THE DAY WE WERE ROBBED BY “A GOOD THIEF”


BY: JUMA HEMEDI

29/03/2021

We began hearing some rumors that it was either “Myselefu” or “Ali Milo” who had scooped number one in the Madrasa exams and that a rich Muslim guy had said that he will give the winner a shopping voucher to go shop NEW clothes at Martha’s Clothings, the shop located near city General Stores that was among the very few shops that would sell new clothes in Thika town alongside Fashion Centre (Kwa Muhindi).  

Wearing new clothes for us during Eidd Festivities or any other festival was as rare as meeting a Majengo resident going to shower with a Cussons Imperial Leather Soap.

So, if one had new clothes you would have both bragging rights and as lucky as Jonathan Igwebu. Who is Jonathan Igwebu you might ask me? Jonathan Igwebu was one of the lucky survivors after the Biafran war in Nigeria, according to Chinua Achebe; He not only survived alone but with his wife and three out of his four children. To crown it all his bicycle also survived. He used it as “taxi” opened a small business made some money until thieves came to his place one night and stole his money but spared his life. 

If you want to know more about Igwebu read Chinua Achebe’s story tittled “Civil Peace”.

Anyway the rumors also said that the winner will also get a wrist watch (saa ya alarm). Now I don’t know about you but I kept dreaming with that watch even though I had not seen it. The closest I had come to a watch was when I tried to repair an old Quartz wrist watch that belonged to my father using home tools such as kitchen knives, safety pins and spoons. 

Let’s just  say that my attempt of becoming a “watch Engineer” the first one from Majengo and North of Kenyatta Highway died with the beating that I received from the owner of the watch. Later on I came to learn from reliable sources (my mum) that the watch wasn’t really old and spoilt but “ilikuwa imeisha Majira”. How was I to know that? By that time, I decided that “myselefu” and any engineering career, couldn't travel in the same direction.

The day came and what was a rumor was finally confirmed, yours truly had scooped position one and had scored highly in the various subjects that included Reciting the Koran, language, Islamic history, and Arabic writing.

 The competition was very tough and the difference in marks between “myselefu” and “Ali Milo” (a nickname we gave him for the love of Milo) was only two points. The Muslim Rich guy who had pledged the shopping voucher was present and after noticing the narrow differences in points, he decided to give number one and two the same prizes.

The vouchers indicated Shirt, Trousers, socks and shoes. There was something else wrapped in a small gift pack (zile karatasi za kushine shine). All eyes were on us to unveil what was in those packs. When we were done with the gift wrappers that we had to remove carefully since we would need to use those papers again for some things we did not even know, I carefully removed “saa ya Gold” and tried it on to everyone’s  amazement and envy.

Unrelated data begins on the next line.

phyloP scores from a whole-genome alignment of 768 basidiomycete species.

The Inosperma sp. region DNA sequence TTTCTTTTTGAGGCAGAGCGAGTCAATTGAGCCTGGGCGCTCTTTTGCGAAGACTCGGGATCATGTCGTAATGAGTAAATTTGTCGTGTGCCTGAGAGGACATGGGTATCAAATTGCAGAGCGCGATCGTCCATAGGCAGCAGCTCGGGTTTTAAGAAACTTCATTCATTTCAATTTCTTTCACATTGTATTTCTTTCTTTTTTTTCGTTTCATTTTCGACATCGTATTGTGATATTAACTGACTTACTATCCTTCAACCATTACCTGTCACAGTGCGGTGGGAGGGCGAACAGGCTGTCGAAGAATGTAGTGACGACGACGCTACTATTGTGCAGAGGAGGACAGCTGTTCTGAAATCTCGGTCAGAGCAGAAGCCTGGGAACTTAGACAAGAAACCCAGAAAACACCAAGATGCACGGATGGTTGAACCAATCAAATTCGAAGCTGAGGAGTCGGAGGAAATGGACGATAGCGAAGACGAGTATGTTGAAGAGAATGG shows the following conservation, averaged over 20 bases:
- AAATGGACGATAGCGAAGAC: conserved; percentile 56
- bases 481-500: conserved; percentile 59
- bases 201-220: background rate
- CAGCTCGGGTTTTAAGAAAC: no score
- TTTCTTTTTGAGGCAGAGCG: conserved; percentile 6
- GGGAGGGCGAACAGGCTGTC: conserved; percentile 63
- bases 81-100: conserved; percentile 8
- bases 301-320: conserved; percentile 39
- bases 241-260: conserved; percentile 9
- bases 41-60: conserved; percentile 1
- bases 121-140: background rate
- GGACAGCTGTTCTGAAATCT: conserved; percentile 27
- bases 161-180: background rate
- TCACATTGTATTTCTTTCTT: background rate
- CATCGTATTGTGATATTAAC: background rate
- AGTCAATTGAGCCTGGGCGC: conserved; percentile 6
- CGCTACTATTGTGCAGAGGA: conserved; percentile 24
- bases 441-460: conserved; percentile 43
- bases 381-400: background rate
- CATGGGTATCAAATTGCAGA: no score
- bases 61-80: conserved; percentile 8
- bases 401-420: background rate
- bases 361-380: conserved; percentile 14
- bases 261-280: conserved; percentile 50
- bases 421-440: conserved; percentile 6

For the next few days I would sleep and wake up every two hours to check whether the watch was still under my pillow and to set the alarm to wake me up again after two hours. That watch had a very irritating sound to everyone else but me. And their feelings didn’t matter. Any of my friends who wanted to touch the watch had to wash their hands first and I would remove the watch every two hours and put it into my pocket and hold it firmly. I would say that I was told that the watch shouldn’t be exposed to the sun for too long.

Saturday came and it was time to go “Kadim dim ka Sheki” for a swim. For those who don’t know “kadim dim ka sheiki” was a place where water would stagnate over a large surface and used to be near where the Kenya Mpya buses station in Section 9 Thika is located. So if you live around that area and you did not know why water keeps flooding in your houses during rainy season, now you know. You are living in our “kadim dim”.

The excitement I had with the wrist watch could not allow me to wear a long sleeved shirt; even if I did, I had to fold it for all haters and naysayers, fans and supporters and “others” who couldn’t be categorized, to notice, the “Son of Majengo” has a golden watch. 

We had walked walked past where St. Davids Academy is today located, when some slightly limping older guy asked to see my watch and wanted to know if it had an alarm. I braggingly removed to show him as I caution him to be careful because it was delicate. He took it and kept it in his pocket and started limping away. It took us a few minutes to know that we (read I) had just been robbed, our attempts to shout at him and try to follow him were met by stones that he started throwing at us as he chased our terrified bodies away.

One week later I saw him limping around Majengo Centre very calmly, I gave him the eye that suggested that “I Know What You Did Last Week”. He responded with a weird looking smile, that had some teeth missing that seemed to suggest “say one word and I would dispatch you to your maker”. I realized that I was robbed by an older homeboy from Majengo. Thieves have no honour.

I told my terrified self that “of importance is life”, and just like Jonathan Igwebu who told his sympathizers after he was robbed, “let it go where everything else has gone. Nothing Puzzles God”. 

And that is how a “good thief” took my wrist watch.

…….indeed Nothing Puzzles God.


Juma Hemedi

Post a Comment

[facebook]

Author Name

Contact Form

Name

Email *

Message *

Powered by Blogger.